Auken, E., Thomsen, P., and Sorensen, K. (2000). “Lateral constrained inversion (LCI) of profile-oriented data—the resistivity case,” in Proceedings of the 6th EAGE/EEGS Meeting, Bochum, Germany, September 2000, EL06.

Cai, J., Qi, Y., and Yin, C. (2014). Weighted laterally-constrained inversion of frequency-domain airborne EM data. *Chin. J. Geophys.* 57 (3), 953–960.

Christensen, N. B., Reid, J. E., and Halkjær, M. (2009). Fast, laterally smooth inversion of airborne time-domain electromagnetic data. *Near Surf. Geophys* 7 (5–6), 599–612. doi:10.3997/1873-0604.2009047

Constable, S. C., Parker, R. L., and Constable, C. G. (1987). Occam's inversion; a practical algorithm for generating smooth models from electromagnetic sounding data. *Geophysics* 52 (3), 289–300. doi:10.1190/1.1442303

Danielsen, J. E., Auken, E., Jørgensen, F., Søndergaard, V., and Sørensen, K. I. (2003). The application of the transient electromagnetic method in hydrogeophysical surveys. *J. Appl. Geophys.* 53, 181–198. doi:10.1016/j.jappgeo.2003.08.004

Farquharson, C., and Oldenburg, D. (1993). Inversion of time-domain electromagnetic data for a horizontally layered Earth. *Geophys. J. Int.* 114, 433–442. doi:10.1111/j.1365-246x.1993.tb06977.x

Fitterman, D. V., and Stewart, M. T. (1986). Transient electromagnetic sounding for groundwater. *Geophysics* 51, 995–1005. doi:10.1190/1.1442158

Fountain, D., Smith, R., Payne, T., and Limieux, J. (2005). *A helicopter time domain EM system applied to mineral exploration: System and data*, 23. doi:10.3997/1365-2397.23.1089.26741*First Break*

Guptasarma, D. (1982). Computation of the time-domain response of a polarizable ground. *Geophysics* 47 (11), 1574–1576. doi:10.1190/1.1441307

Haber, E., and Schwarzbach, C. (2014). Parallel inversion of large-scale airborne time-domain electromagnetic data with multiple OcTree meshes. *Inverse Probl.* 30 (5), 55011. doi:10.1088/0266-5611/30/5/055011

Huang, H., and Palacky, G. J. (2010). Damped least-squares inversion of time-domain airborne EM data based on singular value decomposition. *Geophys. Prospect.* 39 (6), 827–844. doi:10.1111/j.1365-2478.1991.tb00346.x

Hui, Z., Liu, Y., Yin, C., Su, Y., Ren, X., Zhang, B., et al. (2021). Detection of coal spontaneous combustion using the TEM method: A synthetic study. *Pure Appl. Geophys.* 178 (4), 3987–4000. doi:10.1007/s00024-021-02829-5

Jiang, Z., Liu, L., Liu, S., and Yue, J. (2019). Surface-to-underground transient electromagnetic detection of water-bearing goaves. *IEEE Trans. Geosci. Remote Sens.* 57 (8), 5303–5318. doi:10.1109/tgrs.2019.2898904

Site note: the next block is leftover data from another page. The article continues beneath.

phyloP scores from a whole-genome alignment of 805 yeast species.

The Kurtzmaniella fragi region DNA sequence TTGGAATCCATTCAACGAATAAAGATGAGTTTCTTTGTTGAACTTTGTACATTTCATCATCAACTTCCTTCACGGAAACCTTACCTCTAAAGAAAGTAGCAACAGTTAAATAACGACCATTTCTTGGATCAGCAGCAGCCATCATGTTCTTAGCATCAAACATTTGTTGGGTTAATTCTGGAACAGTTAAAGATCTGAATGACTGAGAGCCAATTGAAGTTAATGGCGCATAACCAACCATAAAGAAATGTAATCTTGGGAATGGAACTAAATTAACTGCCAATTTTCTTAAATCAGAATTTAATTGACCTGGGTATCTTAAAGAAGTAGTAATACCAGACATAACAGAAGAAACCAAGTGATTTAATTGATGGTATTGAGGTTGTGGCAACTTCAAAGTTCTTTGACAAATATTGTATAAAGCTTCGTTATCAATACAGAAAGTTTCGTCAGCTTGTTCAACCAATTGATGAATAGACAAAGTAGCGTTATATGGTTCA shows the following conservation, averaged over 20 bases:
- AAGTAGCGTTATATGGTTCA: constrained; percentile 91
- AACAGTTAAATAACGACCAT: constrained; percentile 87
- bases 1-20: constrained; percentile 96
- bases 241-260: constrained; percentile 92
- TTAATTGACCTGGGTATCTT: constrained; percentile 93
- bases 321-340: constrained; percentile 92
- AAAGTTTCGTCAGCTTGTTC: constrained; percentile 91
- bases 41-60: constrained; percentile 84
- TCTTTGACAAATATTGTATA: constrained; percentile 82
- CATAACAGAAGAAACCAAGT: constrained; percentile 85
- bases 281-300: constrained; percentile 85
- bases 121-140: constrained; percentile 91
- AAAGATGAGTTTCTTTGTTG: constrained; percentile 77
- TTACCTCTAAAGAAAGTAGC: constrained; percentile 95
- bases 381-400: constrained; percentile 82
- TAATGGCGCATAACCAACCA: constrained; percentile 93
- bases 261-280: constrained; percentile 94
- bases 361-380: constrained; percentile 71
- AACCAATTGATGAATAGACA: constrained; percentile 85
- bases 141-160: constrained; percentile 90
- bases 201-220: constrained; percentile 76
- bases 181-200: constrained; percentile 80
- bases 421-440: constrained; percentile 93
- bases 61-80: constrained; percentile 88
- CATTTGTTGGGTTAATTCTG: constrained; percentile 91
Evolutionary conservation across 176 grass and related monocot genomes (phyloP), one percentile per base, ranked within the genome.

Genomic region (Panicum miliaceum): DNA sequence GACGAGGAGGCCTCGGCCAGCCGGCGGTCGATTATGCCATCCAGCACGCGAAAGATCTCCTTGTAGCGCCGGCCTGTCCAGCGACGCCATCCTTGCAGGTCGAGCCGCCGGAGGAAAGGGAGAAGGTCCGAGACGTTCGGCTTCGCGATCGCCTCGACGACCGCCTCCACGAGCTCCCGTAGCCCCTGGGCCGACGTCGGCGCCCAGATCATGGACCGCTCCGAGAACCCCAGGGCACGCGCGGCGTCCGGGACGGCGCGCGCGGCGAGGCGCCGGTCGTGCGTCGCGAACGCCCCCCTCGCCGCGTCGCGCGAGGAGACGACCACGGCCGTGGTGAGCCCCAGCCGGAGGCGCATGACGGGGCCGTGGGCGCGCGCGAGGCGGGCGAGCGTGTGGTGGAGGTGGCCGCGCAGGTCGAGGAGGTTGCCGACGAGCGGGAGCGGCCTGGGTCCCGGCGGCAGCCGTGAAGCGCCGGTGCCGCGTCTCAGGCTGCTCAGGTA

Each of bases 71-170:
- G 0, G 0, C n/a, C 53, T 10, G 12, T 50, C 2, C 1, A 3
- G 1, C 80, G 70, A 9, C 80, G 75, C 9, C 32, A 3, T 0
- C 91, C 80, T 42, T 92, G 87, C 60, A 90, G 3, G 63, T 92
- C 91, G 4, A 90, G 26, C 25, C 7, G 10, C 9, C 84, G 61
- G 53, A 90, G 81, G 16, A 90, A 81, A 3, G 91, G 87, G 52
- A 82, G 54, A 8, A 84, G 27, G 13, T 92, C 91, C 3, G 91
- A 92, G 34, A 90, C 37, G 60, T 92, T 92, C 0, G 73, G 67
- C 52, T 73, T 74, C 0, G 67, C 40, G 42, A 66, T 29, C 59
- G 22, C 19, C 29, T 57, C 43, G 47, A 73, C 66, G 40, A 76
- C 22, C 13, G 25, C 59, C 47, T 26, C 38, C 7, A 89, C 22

Johansen, H. K., and Sorensen, K. (1979). Quasi fast Hankel transform. *Geophys. Prospect.* 27, 876–901. doi:10.1111/j.1365-2478.1979.tb01005.x

Liu, Y., Yin, C., Qiu, C., Hui, Z., Zhang, B., Ren, X., et al. (2019). 3D inversion of transient EM data with topography using unstructured tetrahedral grids. *Geophys. J. Int.* 217 (1), 301–318. doi:10.1093/gji/ggz014

Lu, J., Lei, D., and Ren, H. (2022). Laterally constrained inversion of airborne transient electromagnetic data with induced-polarization effects. *Prog. Geophys. (in Chinese)* 37 (1), 0220–0229. doi:10.6038/pg2022FF0045

Nabighian, M. N. (1979). Quasi-static transient response of a conducting half-space - an approximate representation. *Geophysics* 44, 1700–1705. doi:10.1190/1.1440931

Ren, X. Y., Yin, C. C., Macnae, J., Liu, Y. H., and Zhang, B. (2018). 3D time-domain airborne electromagnetic inversion based on secondary field finite-volume method. *Geophysics* 83, E219–E228. doi:10.1190/geo2017-0585.1

Santos, F. A. M. (2004). 1-D laterally constrained inversion of EM34 profiling data. *J. Appl. Geophys.* 56 (2), 123–134. doi:10.1016/j.jappgeo.2004.04.005

Si, Y., Li, M., Liu, Y., and Guo, W. (2020). One-dimensional constrained inversion study of TEM and application in coal goafs' detection. *Open Geosci* 12 (1), 1533–1540. doi:10.1515/geo-2020-0148

Siemon, B., Auken, E., and Christiansen, A. V. (2009). Laterally constrained inversion of helicopter-borne frequency-domain electromagnetic data. *J. Appl. Geophys.* 67 (3), 259–268. doi:10.1016/j.jappgeo.2007.11.003

Stacey, W. M. (1976). “Transient electromagnetic fields,” in *Section 1.2: Field equations and boundary conditions* (Berlin, Germany: Springer-Verlag), 5–6.

Yang, D., and Oldenburg, D. W. (2012). Three-dimensional inversion of airborne time-domain electromagnetic data with applications to a porphyry deposit. *Geophysics* 77, B23–B34. doi:10.1190/geo2011-0194.1

Yang, H., Li, F., Yue, J., Liu, X., Zhao, H., Zhan, J., et al. (2016). Molecular cloning, expression, and functional analysis of the copper amine oxidase gene in the endophytic fungus Shiraia sp. Slf14 from Huperzia serrata. *J. China Univ. Mining Technol.* 45 (6), 8–13. doi:10.1016/j.pep.2016.07.013

Yin, C., Qiu, C., Liu, Y., and Cai, J. (2016). Weighted laterally-constrained inversion of time-domain airborne electromagnetic data. *J. Jilin Univ. (Earth Sci. Ed.)* 46 (1), 254–261.

Zhang, B., Engebretsen, K. W., Fiandaca, G., Cai, H., and Auken, E. (2021). 3D inversion of time-domain electromagnetic data using finite elements and a triple mesh formulation. *Geophysics* 86 (3), E257–E267. doi:10.1190/geo2020-0079.1

Keywords: sedimentary strata, transient electromagnetic, weighted laterally constrained, quasi-2D inversion, high-resolution imaging

Citation: Su C, Ma G, Liu C, Liu Y and Zhang B (2023) High-resolution imaging of a coal seam based on quasi-2D TEM inversion. *Front. Earth Sci.* 11:1139523. doi: 10.3389/feart.2023.1139523

Received: 09 January 2023; Accepted: 03 April 2023;

Published: 26 April 2023.

Edited by:

Jin Li, Hunan Normal University, ChinaReviewed by:

Nian Yu, Chongqing University, ChinaBenyu Su, China University of Mining and Technology, China

Arkoprovo Biswas, Banaras Hindu University, India

Copyright © 2023 Su, Ma, Liu, Liu and Zhang. This is an open-access article distributed under the terms of the Creative Commons Attribution License (CC BY). The use, distribution or reproduction in other forums is permitted, provided the original author(s) and the copyright owner(s) are credited and that the original publication in this journal is cited, in accordance with accepted academic practice. No use, distribution or reproduction is permitted which does not comply with these terms.

*Correspondence: Bo Zhang, em_zhangbo@163.com